Illustrating Egypt's Wildlife
The four sides of putting together an illustrated wildlife guide in both English and Arabic.
by Dominique Navarro, Richard Hoath and Yasmine Motawy
This month, I’m delighted to share The Biblio File with three other contributors to talk about the challenges associated with developing a recently published illustrated book —Egypt’s Wildlife: Past and Present.
The Publisher: Nigel
The idea of publishing a short book on Egyptian wildlife came out of a conversation with Dominique Navarro, whom we had previously published. The project was not an immediately obvious fit for AUC Press as a university press (we tend to produce books with a lot of words!), but the illustrations from Dominique — who has a longstanding connection with Egypt — were so good, that we felt that the book could fit easily into our general educational mission. This was a project that we could see selling worldwide, especially through museum shops. Yet, even more, we saw this as a project that should be available in all schools in Egypt. Hence, when the possibility of also producing the book in Arabic presented itself, we went ahead with that too. That approach was vindicated recently, when an Egyptian visitor saw Egypt’s Wildlife, and said, “If only I had had this in school, it would have changed my life!”
The Artist: Dominique
My awe-filled travels through Egypt’s gorgeous environments, observing and learning about its variety of animals and its natural history, led to the most enriching experience I’ve had as an artist: illustrating and producing a series of nature foldouts for the American University in Cairo Press. The process has been a collaborative journey with so many people contributing their support, advice and most importantly their enthusiasm. Nature brings out the best in people, as it has for me, inspiring my artwork and providing me with passionate work that it has been a great honor to share with people in Egypt and around the world through our publications.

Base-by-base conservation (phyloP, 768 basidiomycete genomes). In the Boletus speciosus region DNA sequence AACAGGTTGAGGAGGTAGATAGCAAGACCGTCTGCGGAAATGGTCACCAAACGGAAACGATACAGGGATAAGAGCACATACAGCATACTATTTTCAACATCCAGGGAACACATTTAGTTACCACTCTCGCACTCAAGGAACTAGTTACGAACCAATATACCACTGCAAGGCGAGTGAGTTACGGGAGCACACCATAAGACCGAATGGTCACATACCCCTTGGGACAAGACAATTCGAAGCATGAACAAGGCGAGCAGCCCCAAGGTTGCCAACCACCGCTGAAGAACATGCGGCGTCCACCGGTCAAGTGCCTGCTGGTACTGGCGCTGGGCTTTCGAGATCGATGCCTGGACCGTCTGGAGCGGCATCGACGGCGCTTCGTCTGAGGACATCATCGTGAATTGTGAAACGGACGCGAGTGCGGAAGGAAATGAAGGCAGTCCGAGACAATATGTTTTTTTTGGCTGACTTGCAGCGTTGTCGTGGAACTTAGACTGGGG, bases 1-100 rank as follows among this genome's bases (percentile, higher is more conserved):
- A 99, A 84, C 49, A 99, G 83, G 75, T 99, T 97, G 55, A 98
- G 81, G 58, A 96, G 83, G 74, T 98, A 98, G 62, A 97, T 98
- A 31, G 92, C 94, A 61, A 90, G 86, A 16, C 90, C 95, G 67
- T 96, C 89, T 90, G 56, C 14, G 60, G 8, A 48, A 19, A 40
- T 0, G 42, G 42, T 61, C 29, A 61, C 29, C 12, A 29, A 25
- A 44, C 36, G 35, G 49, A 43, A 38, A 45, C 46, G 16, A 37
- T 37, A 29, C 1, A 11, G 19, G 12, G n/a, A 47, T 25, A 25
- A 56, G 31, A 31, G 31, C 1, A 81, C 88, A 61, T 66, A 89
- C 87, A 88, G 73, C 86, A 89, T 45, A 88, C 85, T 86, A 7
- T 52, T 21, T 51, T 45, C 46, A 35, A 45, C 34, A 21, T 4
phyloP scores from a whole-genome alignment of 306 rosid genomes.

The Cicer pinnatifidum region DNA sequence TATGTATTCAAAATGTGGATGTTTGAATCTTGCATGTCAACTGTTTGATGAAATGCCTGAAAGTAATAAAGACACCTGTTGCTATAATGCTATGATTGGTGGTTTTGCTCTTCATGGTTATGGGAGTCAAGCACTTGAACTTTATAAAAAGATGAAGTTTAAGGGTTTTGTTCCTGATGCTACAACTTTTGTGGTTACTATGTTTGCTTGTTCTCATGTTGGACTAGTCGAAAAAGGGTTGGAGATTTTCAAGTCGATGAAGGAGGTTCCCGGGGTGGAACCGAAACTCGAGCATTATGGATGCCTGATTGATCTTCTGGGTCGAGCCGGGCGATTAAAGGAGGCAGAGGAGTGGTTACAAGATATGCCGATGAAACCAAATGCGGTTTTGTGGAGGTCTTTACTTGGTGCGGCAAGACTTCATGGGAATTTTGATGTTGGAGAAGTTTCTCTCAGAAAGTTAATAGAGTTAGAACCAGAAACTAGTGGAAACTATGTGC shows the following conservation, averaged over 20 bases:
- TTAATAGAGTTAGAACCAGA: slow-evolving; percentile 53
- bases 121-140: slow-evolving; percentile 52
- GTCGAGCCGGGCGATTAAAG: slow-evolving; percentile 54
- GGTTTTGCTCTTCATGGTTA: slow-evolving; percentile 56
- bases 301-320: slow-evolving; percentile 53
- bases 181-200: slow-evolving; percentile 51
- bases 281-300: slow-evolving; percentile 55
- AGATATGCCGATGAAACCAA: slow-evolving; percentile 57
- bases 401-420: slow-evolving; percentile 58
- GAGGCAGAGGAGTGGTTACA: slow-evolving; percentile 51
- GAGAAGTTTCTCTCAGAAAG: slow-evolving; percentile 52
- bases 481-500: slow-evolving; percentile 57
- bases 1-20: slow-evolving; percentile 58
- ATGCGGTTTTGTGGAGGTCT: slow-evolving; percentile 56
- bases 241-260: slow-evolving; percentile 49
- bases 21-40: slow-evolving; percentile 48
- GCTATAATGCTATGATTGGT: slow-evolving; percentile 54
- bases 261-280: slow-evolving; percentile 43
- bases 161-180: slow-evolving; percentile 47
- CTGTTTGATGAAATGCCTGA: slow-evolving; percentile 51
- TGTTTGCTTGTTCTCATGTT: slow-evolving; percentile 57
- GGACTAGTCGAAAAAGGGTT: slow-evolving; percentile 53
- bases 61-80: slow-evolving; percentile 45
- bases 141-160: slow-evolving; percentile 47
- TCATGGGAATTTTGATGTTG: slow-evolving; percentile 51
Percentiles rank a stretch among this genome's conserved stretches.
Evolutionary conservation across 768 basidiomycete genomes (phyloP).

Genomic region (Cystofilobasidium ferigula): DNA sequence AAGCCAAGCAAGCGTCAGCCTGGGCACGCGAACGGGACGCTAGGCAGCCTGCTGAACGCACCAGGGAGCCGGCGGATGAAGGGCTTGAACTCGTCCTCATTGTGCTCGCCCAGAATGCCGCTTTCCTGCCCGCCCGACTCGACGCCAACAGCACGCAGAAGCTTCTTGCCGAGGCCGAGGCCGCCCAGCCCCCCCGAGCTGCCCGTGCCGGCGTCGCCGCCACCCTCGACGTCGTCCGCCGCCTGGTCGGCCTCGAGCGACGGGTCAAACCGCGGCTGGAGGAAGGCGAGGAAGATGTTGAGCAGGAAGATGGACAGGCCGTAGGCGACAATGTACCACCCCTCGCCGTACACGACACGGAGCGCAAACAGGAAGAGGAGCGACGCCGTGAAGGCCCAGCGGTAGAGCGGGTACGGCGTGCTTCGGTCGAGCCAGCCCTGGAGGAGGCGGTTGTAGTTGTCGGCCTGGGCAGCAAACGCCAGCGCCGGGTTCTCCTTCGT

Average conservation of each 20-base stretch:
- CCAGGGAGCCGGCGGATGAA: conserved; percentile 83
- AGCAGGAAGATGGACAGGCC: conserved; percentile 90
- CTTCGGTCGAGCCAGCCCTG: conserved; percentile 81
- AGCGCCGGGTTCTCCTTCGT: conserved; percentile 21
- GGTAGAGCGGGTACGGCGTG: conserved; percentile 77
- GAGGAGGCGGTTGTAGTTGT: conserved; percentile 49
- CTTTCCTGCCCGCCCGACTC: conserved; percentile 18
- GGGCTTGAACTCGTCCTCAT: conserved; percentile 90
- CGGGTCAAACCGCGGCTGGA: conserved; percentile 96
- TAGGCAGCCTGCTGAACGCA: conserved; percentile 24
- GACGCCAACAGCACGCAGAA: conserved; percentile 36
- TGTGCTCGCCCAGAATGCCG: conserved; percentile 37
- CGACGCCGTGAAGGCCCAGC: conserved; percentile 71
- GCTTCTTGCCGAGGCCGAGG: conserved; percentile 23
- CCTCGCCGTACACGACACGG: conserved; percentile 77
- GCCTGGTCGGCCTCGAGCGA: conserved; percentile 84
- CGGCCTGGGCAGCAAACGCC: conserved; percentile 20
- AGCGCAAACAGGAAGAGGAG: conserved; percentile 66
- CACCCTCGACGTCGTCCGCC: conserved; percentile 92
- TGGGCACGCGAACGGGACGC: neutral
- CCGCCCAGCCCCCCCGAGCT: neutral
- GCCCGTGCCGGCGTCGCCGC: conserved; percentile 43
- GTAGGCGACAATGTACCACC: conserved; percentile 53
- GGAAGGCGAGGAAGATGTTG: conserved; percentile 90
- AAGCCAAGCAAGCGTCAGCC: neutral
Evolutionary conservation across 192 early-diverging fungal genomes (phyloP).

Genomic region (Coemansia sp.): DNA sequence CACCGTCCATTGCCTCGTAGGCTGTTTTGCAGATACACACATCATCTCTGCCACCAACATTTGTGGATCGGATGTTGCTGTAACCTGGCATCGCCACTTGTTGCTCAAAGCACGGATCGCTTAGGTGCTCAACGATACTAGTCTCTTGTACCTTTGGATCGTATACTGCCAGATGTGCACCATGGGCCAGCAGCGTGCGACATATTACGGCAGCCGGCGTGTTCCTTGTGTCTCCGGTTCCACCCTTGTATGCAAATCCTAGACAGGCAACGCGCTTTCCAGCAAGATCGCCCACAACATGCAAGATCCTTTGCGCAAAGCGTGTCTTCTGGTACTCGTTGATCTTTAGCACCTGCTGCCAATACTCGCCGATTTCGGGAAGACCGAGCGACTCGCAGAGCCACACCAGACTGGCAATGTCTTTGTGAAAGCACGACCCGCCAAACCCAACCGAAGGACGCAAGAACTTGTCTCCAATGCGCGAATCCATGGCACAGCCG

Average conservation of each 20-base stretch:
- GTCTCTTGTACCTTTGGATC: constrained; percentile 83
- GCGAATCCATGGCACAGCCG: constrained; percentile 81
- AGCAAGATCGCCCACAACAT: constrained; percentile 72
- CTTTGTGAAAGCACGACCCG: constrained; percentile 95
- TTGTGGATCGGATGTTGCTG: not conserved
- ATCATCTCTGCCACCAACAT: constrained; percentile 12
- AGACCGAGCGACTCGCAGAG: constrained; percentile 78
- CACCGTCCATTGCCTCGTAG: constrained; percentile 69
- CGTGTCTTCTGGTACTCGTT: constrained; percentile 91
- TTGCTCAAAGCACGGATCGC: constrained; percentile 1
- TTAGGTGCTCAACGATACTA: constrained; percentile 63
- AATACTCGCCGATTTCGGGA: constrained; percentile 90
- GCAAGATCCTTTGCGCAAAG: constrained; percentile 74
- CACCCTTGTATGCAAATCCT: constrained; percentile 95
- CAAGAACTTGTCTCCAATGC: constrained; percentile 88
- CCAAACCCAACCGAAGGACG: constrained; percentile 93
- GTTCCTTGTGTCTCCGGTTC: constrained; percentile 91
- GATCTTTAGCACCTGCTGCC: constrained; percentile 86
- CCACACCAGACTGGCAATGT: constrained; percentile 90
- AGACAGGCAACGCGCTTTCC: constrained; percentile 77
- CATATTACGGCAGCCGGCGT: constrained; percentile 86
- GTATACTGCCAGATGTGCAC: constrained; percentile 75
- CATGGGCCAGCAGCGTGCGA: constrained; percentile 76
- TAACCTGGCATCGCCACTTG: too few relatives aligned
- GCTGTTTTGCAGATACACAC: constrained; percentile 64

The opportunity to produce Egypt’s Wildlife in Arabic has seemed like a challenging and unlikely goal these last few years when nature and conservation have been overshadowed by politics, but Richard Hoath’s commitment to environmental education and to this project kept the wheels in motion. We are so thrilled that the AUC Press feels the same as we do: Egypt’s Wildlife, in both English and Arabic, celebrates the extraordinary beauty and crucial value of Egypt’s animals, birds, plants, and habitats, to enlighten people, awaken tourists, and inspire the next generations of nature lovers.
The Scientific Advisor: Richard
My role as scientific advisor, along with fellow advisors John Wyatt, Sherif Baha El Din, Salima Ikram, and Matthew Lamanna, was to ensure that everything in the book was scientifically accurate. Just because a book is aimed at a younger audience — though anyone with any interest in natural history will enjoy this — does not mean you can be lazy with accuracy. Indeed the opposite; in educational publications the importance of accuracy is paramount. Scientific names morph as the taxonomists do their stuff. English names are contentious and the ranges of species within Egypt change over time. Our aim as scientific advisors was to make this wonderful educational publication as up to date and accurate as its young, and not so young, readers deserve.
I had a second role. The prospect of an English edition of this book was exciting enough. But there is a dearth of engaging, informative and well-illustrated books on wildlife in Egypt in Arabic. I was approached by the US Forest Service in 2012 who were looking at ways to support environmental education and conservation awareness as part of their International Programs. Dominique’s foldouts on topics from Egypt’s Flora and Fauna to Ancient Egypt’s Wildlife seemed perfect for translation and I received a grant. We also had the perfect translator in Yasmine El Motawy. The end result is not just a great educational book in English but a groundbreaking great educational book in Arabic.
The Translator: Yasmine
“That’s a blackbird! A mangrove! A dugong!”
“What is that in Arabic?”
“Hmmmm. Good question.”
It is a rare and delightful moment when one receives the opportunity to fill a need one has perceived time and again; a contextualized catalog of Egyptian wildlife in Arabic. But which Arabic? An animal indigenous to the Arabian Peninsula, Palestine and Egypt will oftentimes be referred to differently in each place. The research this city dweller did for this translation project transformed her relationship with the nature around her in a way that I hope it will for the readers of this collaborative labor of love. This book is a treasure for readers of all ages, a perfect companion on travels within Egypt and I would be thrilled to work on companion activity books and ideas for integrating it into the mainstream school curriculum.
(Oh, and which Arabic? We decided on Modern Standard Arabic, favoring Egyptian naming when a choice was necessary.)